Taking the spatial structures of the majority of these socially, marginalized districts into account, the neighborhoods constitute the heritage of post-war modernist planning. Built during the golden era of the Danish welfare system in the 1960s and 1970s as a means to create affordable housing, they have over the years been attached to a negative symbolic capital turning them into engines for social pathologies.
The very same neighborhoods, in which a majority of the units are privately owned by social housing associations to avoid them being subject to market speculations and regulations, and eventually, provide decent housing for all; the same neighborhoods that originally sought to represent a visionary ideal of the good life with all necessary institutional and recreational focal points at a proximity; these have now paradoxically been reduced drastically in the political discourse to epicenters for socio-economic issues and frequent crimes.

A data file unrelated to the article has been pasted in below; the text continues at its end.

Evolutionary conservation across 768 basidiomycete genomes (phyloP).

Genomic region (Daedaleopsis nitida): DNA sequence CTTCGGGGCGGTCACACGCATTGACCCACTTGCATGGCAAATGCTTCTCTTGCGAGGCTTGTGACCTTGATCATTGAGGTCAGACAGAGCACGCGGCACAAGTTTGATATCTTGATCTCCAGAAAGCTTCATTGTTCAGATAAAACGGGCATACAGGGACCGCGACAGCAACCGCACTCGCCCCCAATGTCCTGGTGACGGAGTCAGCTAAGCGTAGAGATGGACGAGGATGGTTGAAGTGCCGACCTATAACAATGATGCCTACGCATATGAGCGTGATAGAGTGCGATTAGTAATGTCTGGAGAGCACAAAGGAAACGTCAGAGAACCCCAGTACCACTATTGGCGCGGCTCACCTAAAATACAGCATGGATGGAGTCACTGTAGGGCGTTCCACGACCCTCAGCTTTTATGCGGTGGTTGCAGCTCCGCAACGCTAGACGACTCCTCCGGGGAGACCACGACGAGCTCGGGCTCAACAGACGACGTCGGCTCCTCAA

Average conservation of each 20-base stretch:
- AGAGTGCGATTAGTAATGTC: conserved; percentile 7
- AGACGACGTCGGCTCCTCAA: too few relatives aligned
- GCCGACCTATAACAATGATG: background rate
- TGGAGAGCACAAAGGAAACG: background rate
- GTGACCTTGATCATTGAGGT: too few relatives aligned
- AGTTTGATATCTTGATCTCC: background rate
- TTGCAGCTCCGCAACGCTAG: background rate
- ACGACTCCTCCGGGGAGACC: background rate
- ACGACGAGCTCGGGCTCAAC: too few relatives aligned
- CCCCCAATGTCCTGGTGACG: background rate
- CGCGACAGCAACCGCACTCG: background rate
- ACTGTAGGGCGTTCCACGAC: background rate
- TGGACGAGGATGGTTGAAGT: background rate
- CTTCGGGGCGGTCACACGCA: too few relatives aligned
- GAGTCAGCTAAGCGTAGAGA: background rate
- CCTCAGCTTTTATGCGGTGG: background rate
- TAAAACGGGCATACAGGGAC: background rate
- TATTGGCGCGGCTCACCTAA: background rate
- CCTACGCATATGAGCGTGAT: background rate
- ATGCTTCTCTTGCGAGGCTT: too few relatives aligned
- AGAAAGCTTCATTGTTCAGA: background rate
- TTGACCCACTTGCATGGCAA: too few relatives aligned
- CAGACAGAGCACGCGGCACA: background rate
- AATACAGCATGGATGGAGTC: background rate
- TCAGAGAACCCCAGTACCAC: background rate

This predominant and diminishing narrative has been heavily defined, especially by the national media landscape. Less than a decade after the construction of one of the most well-known districts, Gellerupparken in the city of Aarhus, a single televised episode on national TV from 1978 triggered the changing image by framing the housing project as a concrete slum (Høghøj & Holmqvist, 2018). This stigma shows an on-going, self-perpetuating tendency, which seems to justify the punitive policies and reinforce a collective, national recognition of the districts as “black holes on the map of Denmark” as put by the Prime Minister in his new year’s speech from 2017.
The Emergence of a Public Opposition ///